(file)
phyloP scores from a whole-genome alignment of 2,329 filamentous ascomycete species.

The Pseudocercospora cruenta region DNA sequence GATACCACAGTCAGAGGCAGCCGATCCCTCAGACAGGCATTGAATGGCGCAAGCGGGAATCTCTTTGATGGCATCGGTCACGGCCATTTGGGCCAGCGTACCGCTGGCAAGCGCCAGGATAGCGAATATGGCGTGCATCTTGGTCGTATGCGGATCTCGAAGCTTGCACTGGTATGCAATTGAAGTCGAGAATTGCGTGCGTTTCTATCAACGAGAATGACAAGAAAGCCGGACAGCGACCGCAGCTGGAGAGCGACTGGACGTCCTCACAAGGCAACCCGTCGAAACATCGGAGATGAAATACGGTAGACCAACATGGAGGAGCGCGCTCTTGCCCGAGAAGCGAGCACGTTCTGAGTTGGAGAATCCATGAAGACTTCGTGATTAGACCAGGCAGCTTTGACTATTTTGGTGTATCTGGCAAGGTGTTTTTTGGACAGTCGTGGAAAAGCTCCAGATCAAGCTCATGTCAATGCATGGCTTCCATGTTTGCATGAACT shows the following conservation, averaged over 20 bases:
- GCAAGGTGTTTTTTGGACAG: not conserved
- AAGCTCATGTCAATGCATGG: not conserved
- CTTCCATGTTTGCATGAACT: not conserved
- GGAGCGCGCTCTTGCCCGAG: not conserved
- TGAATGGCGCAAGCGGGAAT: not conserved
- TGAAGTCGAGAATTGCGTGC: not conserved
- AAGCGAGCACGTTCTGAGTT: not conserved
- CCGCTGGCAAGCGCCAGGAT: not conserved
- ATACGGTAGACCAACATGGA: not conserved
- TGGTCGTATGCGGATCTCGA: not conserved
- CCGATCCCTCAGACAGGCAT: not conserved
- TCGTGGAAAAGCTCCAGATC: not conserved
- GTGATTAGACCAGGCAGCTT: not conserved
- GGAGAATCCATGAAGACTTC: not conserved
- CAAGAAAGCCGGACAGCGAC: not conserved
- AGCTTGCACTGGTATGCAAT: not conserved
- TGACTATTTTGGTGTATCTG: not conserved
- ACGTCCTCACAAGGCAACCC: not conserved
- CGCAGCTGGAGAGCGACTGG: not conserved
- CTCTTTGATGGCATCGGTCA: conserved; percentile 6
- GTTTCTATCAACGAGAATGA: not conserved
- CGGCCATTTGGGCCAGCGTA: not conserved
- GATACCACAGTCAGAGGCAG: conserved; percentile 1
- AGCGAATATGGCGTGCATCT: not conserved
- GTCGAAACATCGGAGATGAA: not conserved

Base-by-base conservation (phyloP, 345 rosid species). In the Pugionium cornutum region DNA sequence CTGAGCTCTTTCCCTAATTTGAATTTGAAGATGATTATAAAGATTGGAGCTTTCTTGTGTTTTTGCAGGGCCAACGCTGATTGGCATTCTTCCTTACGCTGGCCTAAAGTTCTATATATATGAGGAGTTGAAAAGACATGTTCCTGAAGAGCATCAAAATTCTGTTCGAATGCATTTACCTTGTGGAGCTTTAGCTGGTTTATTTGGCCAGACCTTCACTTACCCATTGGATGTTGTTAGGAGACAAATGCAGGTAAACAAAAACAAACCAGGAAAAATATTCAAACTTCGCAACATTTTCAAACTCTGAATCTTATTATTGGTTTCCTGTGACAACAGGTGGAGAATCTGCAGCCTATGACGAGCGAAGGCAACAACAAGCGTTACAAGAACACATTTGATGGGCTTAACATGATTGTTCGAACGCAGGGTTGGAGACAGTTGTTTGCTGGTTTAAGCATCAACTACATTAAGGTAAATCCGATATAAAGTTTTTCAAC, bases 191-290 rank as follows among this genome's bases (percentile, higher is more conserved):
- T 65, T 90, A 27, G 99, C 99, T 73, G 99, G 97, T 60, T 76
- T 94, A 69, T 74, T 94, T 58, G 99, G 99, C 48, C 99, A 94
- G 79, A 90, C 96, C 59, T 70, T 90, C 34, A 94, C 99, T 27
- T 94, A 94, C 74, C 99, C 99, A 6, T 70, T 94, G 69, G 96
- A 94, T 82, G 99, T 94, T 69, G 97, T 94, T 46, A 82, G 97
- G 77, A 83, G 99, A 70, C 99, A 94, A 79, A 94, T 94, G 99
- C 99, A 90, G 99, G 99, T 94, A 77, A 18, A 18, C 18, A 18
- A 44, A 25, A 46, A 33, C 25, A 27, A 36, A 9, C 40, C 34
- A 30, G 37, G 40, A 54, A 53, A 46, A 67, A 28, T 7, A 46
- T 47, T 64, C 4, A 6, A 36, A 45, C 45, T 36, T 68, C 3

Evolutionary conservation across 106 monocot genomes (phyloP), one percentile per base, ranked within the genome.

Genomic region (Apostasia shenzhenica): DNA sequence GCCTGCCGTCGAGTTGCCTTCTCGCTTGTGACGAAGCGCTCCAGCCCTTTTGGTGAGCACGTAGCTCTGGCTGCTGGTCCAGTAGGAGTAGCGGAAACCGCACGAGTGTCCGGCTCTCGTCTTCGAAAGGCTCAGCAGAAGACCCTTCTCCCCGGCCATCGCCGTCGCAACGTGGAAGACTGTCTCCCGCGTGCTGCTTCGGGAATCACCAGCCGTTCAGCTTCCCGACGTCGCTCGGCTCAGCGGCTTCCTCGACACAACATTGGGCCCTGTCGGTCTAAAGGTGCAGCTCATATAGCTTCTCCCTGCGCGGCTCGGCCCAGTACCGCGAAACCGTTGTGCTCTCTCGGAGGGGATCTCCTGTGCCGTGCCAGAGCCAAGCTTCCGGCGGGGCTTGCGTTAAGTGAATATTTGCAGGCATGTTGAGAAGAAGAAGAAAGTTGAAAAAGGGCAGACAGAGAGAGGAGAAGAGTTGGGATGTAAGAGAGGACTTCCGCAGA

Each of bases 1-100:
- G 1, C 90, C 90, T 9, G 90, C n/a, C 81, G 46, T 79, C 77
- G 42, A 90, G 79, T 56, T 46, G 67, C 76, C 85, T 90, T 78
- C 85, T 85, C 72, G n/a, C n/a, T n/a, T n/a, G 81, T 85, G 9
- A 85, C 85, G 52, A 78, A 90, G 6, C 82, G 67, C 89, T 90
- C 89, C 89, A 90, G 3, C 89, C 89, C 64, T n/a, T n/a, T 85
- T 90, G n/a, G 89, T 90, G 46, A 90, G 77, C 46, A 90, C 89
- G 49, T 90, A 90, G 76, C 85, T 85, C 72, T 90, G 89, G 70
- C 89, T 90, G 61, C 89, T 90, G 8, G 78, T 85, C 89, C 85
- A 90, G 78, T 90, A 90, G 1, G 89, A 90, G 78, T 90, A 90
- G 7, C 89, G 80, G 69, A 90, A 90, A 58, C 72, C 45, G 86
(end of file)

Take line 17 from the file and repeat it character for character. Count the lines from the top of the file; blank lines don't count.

- CAAGAAAGCCGGACAGCGAC: not conserved